Question: “One of your recent articles says you can exit quarantine by testing negative for the coronavirus. But you can also exit quarantine by obtaining a certificate of recovery from Covid-19… true?”

Unfortunately, official proof of having recovered from Covid-19 won’t get you out of the requirement to self-isolate if you test positive for Covid while visiting Italy – though it can shorten your quarantine period.

The health ministry’s current rules state that anyone who tests positive while in Italy is required to immediately self-isolate for a minimum of seven days: that’s if the person in question is fully vaccinated and boosted, or has completed their primary vaccination cycle, or was certified as being recovered from Covid less than 120 days ago.

That period is extended to 10 days for those who aren’t fully vaccinated and boosted, or those who recovered from Covid or completed their primary vaccination cycle more than 120 days ago.

In either case, the infected person must have been symptomless for at least three days in order to exit quarantine (with the exception of symptoms relating to a lost sense of taste or smell, which can persist for some time after the infection is over).

READ ALSO: Travel in Italy and Covid rules this summer: what to expect

The patient must also test negative for the virus via either a molecular (PCR) or rapid antigen test on the final day of the quarantine in order to be allowed out.

Read more about getting tested while in Italy in a separate article here.

Quarantined people who keep testing positive for the virus can be kept in self-isolation for a maximum of 21 days, at which point they will be automatically released.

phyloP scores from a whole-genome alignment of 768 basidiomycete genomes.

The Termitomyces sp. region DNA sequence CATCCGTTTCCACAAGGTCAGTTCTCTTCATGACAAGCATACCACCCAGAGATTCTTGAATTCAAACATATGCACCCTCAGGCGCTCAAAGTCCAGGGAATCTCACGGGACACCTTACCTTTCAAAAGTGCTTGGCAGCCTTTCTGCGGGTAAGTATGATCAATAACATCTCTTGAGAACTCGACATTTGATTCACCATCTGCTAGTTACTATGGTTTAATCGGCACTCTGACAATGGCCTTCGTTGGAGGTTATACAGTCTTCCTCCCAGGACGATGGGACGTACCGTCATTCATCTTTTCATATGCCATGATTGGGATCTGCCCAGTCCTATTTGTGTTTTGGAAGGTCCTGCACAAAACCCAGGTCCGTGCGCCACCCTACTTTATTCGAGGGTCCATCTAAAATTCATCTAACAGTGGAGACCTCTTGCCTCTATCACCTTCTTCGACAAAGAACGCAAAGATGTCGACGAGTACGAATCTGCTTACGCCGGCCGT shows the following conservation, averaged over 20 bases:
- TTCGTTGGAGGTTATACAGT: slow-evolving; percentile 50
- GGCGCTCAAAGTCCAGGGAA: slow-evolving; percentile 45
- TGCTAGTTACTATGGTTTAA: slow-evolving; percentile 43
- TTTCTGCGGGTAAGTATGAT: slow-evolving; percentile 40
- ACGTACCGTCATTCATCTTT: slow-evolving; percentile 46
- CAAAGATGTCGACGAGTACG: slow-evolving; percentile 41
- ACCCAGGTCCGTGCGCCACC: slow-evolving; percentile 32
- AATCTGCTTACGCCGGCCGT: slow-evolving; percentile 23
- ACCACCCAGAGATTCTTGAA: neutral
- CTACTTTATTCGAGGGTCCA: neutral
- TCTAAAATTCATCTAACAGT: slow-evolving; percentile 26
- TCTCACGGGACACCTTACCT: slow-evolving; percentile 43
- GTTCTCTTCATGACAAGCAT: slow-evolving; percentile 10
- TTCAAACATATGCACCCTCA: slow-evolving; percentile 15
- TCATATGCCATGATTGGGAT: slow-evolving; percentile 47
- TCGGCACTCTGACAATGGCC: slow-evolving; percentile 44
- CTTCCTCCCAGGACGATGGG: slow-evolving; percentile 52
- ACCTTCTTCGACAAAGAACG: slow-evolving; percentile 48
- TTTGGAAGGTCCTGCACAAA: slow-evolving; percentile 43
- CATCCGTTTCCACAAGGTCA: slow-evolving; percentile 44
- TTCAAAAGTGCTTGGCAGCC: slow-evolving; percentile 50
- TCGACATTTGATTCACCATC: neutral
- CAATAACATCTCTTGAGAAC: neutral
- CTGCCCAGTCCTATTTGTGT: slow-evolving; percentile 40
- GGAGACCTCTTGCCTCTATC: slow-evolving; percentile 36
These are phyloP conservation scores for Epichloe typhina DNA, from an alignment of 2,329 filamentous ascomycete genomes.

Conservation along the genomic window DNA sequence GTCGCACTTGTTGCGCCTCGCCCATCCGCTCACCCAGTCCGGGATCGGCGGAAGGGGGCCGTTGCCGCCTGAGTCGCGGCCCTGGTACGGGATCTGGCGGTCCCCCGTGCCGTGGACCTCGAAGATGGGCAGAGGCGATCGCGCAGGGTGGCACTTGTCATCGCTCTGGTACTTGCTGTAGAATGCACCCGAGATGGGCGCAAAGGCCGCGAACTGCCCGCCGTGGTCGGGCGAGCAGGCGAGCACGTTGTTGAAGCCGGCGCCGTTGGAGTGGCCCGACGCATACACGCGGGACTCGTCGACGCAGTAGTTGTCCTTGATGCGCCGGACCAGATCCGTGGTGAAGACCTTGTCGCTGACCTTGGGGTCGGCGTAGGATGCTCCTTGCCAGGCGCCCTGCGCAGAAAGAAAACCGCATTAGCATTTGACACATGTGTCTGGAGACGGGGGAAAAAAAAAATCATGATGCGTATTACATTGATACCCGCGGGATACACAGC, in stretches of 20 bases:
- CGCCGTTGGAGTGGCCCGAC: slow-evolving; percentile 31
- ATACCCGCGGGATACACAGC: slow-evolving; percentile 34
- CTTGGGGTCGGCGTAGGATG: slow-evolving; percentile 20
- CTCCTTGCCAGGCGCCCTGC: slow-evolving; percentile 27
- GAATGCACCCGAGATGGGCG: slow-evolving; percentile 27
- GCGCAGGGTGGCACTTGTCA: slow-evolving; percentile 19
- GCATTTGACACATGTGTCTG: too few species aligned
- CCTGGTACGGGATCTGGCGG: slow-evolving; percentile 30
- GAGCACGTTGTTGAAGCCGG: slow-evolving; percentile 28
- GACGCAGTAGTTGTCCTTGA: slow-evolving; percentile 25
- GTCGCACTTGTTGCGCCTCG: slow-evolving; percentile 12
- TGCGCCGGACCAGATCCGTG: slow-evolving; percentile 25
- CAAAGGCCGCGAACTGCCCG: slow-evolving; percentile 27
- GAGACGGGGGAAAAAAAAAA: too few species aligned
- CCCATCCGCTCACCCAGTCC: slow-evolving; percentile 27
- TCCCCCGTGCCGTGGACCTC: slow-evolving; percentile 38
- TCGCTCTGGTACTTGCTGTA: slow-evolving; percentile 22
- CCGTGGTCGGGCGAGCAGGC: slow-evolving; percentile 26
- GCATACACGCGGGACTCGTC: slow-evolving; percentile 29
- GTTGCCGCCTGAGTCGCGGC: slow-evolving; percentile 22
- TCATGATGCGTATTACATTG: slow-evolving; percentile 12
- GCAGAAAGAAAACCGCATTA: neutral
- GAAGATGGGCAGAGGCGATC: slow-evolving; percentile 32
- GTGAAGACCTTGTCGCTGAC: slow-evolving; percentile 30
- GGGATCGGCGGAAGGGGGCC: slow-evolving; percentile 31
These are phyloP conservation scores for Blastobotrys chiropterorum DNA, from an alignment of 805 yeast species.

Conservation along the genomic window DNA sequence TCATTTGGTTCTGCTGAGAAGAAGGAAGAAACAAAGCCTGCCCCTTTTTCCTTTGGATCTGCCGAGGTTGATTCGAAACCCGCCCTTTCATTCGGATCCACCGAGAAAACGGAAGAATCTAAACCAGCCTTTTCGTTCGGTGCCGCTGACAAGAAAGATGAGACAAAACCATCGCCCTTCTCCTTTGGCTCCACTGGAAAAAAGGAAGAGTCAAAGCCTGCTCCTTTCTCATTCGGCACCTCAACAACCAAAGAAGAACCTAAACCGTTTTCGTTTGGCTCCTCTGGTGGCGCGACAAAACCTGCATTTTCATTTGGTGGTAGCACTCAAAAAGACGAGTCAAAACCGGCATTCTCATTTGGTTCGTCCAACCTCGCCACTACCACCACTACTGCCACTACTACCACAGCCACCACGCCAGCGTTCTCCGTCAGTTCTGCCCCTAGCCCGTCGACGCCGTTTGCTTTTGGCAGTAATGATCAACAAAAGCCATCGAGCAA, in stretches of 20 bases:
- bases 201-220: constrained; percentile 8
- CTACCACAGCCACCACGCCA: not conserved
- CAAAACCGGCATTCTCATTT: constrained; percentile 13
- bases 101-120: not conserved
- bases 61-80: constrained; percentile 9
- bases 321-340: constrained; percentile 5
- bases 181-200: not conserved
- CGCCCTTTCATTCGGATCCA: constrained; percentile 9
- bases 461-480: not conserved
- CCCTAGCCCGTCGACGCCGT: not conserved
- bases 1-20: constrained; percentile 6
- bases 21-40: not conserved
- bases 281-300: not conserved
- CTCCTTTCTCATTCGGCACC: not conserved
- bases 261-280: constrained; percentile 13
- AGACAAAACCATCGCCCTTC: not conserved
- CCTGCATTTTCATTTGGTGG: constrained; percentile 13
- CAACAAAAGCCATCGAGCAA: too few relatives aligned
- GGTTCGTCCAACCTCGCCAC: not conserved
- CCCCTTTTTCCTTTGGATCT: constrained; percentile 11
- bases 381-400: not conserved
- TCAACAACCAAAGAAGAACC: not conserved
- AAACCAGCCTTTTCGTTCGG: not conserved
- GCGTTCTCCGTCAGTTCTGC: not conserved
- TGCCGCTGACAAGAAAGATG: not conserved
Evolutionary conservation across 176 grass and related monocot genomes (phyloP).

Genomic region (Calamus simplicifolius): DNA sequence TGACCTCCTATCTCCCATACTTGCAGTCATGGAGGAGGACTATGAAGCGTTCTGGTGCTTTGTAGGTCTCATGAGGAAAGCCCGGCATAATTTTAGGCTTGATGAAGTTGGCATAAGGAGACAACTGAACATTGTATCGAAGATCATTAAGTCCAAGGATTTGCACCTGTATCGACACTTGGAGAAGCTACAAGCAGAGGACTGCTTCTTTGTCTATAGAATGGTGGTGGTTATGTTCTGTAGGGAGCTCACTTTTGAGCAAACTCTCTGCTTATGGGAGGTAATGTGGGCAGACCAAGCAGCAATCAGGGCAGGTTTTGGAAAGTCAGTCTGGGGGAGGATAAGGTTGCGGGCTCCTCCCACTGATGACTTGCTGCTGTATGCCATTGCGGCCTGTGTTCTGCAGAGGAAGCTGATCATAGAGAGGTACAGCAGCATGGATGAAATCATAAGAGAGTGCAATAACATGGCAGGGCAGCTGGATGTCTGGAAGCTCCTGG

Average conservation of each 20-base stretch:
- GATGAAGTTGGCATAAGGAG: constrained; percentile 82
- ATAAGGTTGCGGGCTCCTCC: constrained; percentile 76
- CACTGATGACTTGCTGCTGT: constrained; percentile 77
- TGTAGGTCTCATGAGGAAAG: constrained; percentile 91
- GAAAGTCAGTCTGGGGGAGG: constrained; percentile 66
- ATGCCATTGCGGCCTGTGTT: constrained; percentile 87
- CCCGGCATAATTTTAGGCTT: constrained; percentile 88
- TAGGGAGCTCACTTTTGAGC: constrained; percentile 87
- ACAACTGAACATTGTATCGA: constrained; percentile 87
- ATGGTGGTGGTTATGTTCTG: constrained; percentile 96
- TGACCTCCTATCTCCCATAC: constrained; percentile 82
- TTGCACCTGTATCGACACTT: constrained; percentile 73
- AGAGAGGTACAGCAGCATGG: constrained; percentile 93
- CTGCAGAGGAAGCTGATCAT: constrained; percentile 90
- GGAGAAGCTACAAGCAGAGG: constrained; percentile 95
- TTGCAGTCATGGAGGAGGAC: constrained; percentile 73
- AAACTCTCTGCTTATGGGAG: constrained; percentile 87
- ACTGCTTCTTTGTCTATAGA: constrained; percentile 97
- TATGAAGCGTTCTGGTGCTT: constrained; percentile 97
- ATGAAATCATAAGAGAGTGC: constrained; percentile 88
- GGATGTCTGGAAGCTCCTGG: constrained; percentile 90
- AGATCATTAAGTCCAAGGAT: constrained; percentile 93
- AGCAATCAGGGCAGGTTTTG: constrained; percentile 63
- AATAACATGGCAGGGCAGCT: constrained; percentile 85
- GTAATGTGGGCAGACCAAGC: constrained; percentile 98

Italy does not currently require visitors from any country to test negative in order to enter its borders, as long as they are fully boosted or were recently vaccinated/ have recently recovered from Covid.

READ ALSO: How tourists and visitors can get a coronavirus test in Italy

Some countries (including the US), however, do require people travelling from Italy to test negative before their departure – which means visitors at the tail end of their journey could be hit with the unpleasant surprise of finding out they need to quarantine for another week in Italy instead of heading home as planned.

It’s because of this rule that a number of The Local’s readers told us they wouldn’t be coming on holiday to Italy this summer, and intend to postpone for another year.

If you are planning on visiting Italy from a country that requires you to test negative for Covid prior to re-entry, it’s a good idea to consider what you would do and where you would go in the unlikely event you unexpectedly test positive.

Please note that The Local cannot advise on specific cases. For more information about how the rules may apply to you, see the Italian Health Ministry’s website or consult the Italian embassy in your country.

You can keep up with the latest updates via our homepage or Italian travel news section.